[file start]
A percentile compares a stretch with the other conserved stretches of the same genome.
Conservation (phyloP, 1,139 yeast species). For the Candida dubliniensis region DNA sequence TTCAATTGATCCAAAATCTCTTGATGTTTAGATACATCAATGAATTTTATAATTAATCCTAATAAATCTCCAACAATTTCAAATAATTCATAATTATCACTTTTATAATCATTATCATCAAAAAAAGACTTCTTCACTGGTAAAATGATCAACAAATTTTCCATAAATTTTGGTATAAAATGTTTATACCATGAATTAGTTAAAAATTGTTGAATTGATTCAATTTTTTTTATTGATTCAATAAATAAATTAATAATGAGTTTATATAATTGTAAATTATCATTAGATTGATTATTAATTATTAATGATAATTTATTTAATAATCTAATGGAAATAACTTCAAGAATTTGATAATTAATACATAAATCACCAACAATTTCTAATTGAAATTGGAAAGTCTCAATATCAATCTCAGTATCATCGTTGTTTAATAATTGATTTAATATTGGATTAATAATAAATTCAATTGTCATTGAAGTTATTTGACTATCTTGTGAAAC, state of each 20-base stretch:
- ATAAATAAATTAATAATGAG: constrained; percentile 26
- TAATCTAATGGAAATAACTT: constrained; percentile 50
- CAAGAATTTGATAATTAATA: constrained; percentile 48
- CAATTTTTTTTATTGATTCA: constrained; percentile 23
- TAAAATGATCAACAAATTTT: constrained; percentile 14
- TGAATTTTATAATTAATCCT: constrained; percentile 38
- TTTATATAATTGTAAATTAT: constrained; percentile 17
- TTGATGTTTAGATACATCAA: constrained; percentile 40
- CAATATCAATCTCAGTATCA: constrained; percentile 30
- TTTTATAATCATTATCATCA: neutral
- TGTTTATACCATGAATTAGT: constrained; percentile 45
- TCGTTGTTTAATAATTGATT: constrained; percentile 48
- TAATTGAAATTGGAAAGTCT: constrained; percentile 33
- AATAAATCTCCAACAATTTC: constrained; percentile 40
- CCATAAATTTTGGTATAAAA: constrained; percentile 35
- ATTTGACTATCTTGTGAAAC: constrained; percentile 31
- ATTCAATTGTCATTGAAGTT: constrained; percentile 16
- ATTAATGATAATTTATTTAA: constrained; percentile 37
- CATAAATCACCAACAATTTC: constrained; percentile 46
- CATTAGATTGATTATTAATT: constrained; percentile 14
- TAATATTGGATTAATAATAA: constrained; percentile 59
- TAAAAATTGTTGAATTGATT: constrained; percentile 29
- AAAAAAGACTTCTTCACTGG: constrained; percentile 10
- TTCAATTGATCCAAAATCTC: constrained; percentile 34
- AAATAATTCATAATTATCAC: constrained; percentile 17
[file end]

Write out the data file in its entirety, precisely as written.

A percentile compares a stretch with the other conserved stretches of the same genome.
Conservation (phyloP, 1,139 yeast species). For the Candida dubliniensis region DNA sequence TTCAATTGATCCAAAATCTCTTGATGTTTAGATACATCAATGAATTTTATAATTAATCCTAATAAATCTCCAACAATTTCAAATAATTCATAATTATCACTTTTATAATCATTATCATCAAAAAAAGACTTCTTCACTGGTAAAATGATCAACAAATTTTCCATAAATTTTGGTATAAAATGTTTATACCATGAATTAGTTAAAAATTGTTGAATTGATTCAATTTTTTTTATTGATTCAATAAATAAATTAATAATGAGTTTATATAATTGTAAATTATCATTAGATTGATTATTAATTATTAATGATAATTTATTTAATAATCTAATGGAAATAACTTCAAGAATTTGATAATTAATACATAAATCACCAACAATTTCTAATTGAAATTGGAAAGTCTCAATATCAATCTCAGTATCATCGTTGTTTAATAATTGATTTAATATTGGATTAATAATAAATTCAATTGTCATTGAAGTTATTTGACTATCTTGTGAAAC, state of each 20-base stretch:
- ATAAATAAATTAATAATGAG: constrained; percentile 26
- TAATCTAATGGAAATAACTT: constrained; percentile 50
- CAAGAATTTGATAATTAATA: constrained; percentile 48
- CAATTTTTTTTATTGATTCA: constrained; percentile 23
- TAAAATGATCAACAAATTTT: constrained; percentile 14
- TGAATTTTATAATTAATCCT: constrained; percentile 38
- TTTATATAATTGTAAATTAT: constrained; percentile 17
- TTGATGTTTAGATACATCAA: constrained; percentile 40
- CAATATCAATCTCAGTATCA: constrained; percentile 30
- TTTTATAATCATTATCATCA: neutral
- TGTTTATACCATGAATTAGT: constrained; percentile 45
- TCGTTGTTTAATAATTGATT: constrained; percentile 48
- TAATTGAAATTGGAAAGTCT: constrained; percentile 33
- AATAAATCTCCAACAATTTC: constrained; percentile 40
- CCATAAATTTTGGTATAAAA: constrained; percentile 35
- ATTTGACTATCTTGTGAAAC: constrained; percentile 31
- ATTCAATTGTCATTGAAGTT: constrained; percentile 16
- ATTAATGATAATTTATTTAA: constrained; percentile 37
- CATAAATCACCAACAATTTC: constrained; percentile 46
- CATTAGATTGATTATTAATT: constrained; percentile 14
- TAATATTGGATTAATAATAA: constrained; percentile 59
- TAAAAATTGTTGAATTGATT: constrained; percentile 29
- AAAAAAGACTTCTTCACTGG: constrained; percentile 10
- TTCAATTGATCCAAAATCTC: constrained; percentile 34
- AAATAATTCATAATTATCAC: constrained; percentile 17